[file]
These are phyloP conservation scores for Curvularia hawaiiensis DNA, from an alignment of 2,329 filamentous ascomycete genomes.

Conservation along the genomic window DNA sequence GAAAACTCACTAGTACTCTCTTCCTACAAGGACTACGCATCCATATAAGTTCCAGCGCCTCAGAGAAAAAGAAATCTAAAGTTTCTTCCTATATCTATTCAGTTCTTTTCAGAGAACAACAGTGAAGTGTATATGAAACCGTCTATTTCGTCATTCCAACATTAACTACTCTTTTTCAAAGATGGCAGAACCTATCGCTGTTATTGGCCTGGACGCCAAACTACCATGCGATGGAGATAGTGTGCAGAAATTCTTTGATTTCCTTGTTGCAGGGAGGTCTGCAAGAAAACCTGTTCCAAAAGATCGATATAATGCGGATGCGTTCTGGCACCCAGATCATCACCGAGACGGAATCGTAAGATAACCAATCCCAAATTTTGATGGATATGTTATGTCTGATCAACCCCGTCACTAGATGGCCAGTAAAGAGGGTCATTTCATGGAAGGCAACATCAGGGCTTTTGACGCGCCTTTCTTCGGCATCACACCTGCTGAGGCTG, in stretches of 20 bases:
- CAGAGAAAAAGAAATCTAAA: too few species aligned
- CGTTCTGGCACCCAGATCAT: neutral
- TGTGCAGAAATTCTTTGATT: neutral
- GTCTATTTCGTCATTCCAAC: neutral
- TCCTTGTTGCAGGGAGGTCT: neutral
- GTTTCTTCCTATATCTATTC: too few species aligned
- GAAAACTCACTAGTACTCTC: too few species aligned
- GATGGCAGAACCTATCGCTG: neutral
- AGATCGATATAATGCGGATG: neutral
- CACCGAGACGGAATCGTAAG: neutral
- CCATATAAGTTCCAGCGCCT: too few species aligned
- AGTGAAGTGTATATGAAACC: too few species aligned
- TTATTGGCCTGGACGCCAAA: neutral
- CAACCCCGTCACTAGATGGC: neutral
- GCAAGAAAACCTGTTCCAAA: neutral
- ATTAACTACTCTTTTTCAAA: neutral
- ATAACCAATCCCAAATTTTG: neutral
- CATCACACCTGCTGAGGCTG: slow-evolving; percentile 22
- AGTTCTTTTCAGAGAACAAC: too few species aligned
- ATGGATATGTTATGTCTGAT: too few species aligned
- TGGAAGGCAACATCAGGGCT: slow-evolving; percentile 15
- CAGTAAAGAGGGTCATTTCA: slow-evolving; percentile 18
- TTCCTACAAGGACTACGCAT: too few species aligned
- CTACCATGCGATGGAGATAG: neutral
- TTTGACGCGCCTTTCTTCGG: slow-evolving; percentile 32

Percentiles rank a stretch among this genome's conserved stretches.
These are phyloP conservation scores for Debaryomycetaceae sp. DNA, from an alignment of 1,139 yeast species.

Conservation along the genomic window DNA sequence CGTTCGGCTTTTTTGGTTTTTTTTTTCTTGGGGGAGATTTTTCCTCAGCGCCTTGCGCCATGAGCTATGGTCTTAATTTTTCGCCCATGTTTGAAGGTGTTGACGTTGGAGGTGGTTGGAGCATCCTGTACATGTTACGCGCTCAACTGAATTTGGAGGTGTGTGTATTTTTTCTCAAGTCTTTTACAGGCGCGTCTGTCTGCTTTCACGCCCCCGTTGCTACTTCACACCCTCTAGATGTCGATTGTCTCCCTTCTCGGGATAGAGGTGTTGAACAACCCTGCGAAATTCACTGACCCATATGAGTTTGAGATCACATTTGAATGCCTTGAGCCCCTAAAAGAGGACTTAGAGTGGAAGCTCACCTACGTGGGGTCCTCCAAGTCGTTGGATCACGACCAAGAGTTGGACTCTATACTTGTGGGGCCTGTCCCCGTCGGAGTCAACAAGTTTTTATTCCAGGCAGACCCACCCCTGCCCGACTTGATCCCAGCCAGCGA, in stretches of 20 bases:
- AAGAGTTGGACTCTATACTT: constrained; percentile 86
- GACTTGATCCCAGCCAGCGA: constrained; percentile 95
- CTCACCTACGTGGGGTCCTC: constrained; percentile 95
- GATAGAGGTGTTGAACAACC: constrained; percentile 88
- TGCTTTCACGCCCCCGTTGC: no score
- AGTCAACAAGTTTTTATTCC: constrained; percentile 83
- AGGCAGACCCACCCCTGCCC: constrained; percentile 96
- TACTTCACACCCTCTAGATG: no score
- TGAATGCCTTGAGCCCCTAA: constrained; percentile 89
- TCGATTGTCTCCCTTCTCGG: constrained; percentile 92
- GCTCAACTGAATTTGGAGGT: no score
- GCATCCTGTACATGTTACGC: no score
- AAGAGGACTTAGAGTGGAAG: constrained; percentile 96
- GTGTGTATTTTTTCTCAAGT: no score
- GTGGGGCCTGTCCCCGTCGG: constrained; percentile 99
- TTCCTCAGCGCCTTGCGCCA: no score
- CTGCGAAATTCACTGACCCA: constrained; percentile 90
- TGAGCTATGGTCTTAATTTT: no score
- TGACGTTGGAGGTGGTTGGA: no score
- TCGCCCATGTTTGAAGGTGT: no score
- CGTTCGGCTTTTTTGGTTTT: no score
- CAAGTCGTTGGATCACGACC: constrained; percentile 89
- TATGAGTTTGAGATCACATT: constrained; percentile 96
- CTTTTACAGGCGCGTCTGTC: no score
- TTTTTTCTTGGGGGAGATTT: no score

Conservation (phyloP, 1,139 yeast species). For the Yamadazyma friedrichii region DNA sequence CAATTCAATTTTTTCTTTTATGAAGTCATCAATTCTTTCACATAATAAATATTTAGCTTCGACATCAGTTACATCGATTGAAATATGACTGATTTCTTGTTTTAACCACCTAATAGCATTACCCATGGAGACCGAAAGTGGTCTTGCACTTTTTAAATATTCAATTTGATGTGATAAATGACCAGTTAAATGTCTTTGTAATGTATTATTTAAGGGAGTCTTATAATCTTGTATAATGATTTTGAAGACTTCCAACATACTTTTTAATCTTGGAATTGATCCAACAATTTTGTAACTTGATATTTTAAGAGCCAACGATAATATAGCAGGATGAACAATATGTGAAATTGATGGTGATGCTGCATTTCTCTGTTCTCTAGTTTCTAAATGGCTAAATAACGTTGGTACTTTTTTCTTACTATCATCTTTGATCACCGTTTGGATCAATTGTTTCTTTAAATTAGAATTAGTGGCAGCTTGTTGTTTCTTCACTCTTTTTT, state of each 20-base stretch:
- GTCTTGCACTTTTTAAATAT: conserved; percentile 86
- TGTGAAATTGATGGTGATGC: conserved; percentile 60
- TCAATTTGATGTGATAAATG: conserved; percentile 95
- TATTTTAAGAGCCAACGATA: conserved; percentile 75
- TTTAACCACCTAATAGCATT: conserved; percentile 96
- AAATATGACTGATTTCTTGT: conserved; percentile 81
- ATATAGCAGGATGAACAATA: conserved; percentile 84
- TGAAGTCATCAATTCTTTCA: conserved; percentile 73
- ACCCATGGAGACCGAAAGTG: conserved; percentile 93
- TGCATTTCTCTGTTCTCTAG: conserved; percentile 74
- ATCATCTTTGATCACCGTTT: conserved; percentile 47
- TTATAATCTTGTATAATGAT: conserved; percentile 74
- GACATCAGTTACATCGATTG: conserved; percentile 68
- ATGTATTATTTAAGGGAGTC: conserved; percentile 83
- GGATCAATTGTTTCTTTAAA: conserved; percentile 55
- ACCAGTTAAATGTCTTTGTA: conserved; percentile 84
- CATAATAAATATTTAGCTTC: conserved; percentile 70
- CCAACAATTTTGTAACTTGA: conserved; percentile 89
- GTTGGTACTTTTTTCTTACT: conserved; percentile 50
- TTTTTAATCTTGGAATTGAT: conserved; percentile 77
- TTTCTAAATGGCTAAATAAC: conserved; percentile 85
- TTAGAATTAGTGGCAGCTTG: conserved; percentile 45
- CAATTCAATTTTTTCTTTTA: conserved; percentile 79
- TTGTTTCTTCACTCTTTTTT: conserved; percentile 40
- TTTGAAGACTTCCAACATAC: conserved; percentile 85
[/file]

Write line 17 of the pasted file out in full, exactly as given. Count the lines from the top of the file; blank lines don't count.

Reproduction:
- GCAAGAAAACCTGTTCCAAA: neutral